Ben J. Bussey is a planetary scientist. He earned a Ph.D. in planetary geology at University College London, England. In 2001, during his post-doctorate work at the University of Hawaii, he joined the ANSMET (Antarctic Search for METeorites) expedition to recover meteorites from the Antarctic glaciers. He worked at the Lunar and Planetary Institute in Houston and the European Space Agency, before joining the Johns Hopkins University Applied Physics Laboratory and becoming a senior staff scientist at that facility.

Bussey is specialized in the remote sensing of the surfaces of planets. He participated in the Near-Earth Asteroid Rendezvous-Shoemaker (NEAR) mission as a research scholar at Northwestern University, and co-authored an atlas of the Moon based on data and images from the Clementine mission. He has a particular interest in the lunar poles, using the Clementine images to locate crater cold traps for hydrogen deposits and mapping the so-called peaks of eternal light.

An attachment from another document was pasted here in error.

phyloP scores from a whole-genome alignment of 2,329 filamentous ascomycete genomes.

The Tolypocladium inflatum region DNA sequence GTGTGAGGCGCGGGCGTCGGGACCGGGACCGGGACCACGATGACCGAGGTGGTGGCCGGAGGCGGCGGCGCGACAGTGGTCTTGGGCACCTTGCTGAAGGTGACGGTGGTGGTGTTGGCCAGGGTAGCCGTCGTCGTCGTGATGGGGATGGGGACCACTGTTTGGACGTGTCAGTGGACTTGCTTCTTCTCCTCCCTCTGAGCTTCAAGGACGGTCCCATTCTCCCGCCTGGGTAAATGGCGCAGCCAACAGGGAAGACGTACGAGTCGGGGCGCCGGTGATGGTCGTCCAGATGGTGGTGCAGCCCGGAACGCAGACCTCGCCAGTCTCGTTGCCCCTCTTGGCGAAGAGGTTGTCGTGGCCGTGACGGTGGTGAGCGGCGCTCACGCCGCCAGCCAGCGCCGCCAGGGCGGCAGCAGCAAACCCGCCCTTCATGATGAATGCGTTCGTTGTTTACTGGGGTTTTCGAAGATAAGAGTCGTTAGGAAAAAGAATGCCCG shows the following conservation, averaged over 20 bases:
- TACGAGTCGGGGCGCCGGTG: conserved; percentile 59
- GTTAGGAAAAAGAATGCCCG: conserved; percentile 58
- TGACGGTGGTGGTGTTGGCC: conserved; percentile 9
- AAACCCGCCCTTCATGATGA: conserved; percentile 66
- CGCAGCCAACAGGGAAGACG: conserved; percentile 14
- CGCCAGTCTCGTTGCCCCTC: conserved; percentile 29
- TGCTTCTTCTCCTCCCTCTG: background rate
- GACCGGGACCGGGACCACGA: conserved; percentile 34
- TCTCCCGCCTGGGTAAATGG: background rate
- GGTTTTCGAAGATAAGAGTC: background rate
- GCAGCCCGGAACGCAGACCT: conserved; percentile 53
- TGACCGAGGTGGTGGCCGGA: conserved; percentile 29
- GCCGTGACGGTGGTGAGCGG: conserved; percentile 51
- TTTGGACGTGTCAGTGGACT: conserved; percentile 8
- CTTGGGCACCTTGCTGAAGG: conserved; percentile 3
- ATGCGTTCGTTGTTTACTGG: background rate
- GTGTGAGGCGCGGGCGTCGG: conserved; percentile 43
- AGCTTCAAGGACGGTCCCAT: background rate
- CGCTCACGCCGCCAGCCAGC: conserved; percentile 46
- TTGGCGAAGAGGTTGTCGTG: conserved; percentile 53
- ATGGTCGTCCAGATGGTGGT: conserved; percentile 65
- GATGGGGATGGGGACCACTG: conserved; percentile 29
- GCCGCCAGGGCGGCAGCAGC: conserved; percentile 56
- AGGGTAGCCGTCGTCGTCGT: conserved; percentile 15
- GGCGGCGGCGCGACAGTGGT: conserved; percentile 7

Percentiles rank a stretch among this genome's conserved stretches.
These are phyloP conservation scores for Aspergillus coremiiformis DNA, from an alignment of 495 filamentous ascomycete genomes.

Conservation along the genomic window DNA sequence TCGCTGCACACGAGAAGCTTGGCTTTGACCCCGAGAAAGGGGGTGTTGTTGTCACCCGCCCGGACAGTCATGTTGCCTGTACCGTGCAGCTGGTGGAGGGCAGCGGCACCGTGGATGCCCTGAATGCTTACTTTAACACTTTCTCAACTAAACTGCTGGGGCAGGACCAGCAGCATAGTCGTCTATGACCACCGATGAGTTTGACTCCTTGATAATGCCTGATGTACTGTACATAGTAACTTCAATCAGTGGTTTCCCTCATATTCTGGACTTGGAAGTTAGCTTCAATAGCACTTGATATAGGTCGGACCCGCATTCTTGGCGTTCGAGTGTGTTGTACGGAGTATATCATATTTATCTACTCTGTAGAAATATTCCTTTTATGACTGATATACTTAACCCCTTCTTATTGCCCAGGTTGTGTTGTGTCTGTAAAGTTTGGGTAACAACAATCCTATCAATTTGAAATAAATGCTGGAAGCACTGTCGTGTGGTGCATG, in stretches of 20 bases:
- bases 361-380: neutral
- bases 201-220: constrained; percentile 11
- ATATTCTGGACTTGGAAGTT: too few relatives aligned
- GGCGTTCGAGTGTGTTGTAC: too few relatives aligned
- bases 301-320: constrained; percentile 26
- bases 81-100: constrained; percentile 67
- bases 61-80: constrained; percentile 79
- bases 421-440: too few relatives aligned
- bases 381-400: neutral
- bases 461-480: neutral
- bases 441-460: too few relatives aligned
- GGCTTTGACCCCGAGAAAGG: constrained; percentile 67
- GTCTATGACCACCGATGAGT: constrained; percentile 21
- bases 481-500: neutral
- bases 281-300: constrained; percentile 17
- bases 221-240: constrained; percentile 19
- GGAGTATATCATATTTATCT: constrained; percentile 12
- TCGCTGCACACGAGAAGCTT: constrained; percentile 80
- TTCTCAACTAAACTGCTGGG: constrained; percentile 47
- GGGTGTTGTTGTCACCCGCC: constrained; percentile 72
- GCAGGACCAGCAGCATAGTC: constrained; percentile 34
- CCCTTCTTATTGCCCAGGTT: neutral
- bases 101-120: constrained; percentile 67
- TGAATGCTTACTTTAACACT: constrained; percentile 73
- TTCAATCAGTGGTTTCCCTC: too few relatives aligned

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On July 20, 1969, Neil Armstrong became the first person to set foot on the Moon.

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